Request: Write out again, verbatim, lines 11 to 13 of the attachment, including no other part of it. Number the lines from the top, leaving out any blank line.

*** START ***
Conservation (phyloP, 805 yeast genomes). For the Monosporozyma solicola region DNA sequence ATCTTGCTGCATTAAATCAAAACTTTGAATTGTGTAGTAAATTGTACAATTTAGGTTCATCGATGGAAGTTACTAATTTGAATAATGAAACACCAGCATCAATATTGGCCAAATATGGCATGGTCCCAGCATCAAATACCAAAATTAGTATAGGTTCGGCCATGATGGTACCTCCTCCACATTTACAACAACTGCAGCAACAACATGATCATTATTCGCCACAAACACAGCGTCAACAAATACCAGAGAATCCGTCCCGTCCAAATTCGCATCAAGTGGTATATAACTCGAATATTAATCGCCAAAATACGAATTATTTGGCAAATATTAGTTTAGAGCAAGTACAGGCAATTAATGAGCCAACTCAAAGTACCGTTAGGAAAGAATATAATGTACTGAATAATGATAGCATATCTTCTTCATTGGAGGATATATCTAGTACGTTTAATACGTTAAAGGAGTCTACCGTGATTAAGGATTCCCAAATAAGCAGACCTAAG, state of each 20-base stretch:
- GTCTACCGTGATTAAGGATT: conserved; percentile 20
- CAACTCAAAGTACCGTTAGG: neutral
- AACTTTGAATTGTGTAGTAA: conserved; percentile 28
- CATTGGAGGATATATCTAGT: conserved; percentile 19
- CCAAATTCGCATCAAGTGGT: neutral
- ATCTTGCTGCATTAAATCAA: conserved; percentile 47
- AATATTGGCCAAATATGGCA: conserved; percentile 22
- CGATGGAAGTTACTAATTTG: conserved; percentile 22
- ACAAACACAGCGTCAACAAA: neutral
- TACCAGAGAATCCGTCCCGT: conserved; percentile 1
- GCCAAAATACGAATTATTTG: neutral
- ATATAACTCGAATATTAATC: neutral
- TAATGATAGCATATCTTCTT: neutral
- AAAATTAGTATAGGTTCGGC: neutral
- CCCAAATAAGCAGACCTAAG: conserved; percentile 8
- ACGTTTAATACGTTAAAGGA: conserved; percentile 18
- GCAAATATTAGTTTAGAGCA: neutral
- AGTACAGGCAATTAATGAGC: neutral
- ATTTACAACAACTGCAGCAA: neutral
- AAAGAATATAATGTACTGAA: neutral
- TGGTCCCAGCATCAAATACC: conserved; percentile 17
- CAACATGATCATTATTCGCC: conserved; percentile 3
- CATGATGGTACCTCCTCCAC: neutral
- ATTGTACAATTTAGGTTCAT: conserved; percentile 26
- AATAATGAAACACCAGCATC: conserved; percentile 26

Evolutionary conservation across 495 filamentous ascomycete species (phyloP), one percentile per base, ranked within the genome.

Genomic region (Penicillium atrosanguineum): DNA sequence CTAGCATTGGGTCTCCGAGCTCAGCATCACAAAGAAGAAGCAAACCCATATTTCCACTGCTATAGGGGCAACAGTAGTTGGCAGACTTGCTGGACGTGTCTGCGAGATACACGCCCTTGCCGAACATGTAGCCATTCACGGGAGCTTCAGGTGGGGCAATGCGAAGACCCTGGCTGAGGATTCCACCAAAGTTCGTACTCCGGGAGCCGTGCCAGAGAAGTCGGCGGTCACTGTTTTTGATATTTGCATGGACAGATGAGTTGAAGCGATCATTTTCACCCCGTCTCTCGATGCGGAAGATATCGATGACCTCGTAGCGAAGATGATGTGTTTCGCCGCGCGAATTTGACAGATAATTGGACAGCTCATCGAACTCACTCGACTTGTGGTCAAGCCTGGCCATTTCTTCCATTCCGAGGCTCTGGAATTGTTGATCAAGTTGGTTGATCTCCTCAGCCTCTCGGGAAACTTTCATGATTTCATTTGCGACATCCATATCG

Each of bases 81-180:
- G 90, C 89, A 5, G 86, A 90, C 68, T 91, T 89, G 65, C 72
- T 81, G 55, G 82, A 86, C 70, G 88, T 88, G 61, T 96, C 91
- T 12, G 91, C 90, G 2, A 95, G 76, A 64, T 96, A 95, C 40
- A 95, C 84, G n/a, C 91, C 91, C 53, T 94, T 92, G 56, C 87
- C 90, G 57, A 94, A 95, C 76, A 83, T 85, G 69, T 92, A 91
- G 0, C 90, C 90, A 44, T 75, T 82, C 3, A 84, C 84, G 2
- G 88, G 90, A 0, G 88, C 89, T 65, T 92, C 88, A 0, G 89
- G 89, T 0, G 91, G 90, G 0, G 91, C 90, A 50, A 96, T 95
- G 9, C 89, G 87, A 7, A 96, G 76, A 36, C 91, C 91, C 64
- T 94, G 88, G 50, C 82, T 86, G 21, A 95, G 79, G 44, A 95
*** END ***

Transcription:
- TACCAGAGAATCCGTCCCGT: conserved; percentile 1
- GCCAAAATACGAATTATTTG: neutral
- ATATAACTCGAATATTAATC: neutral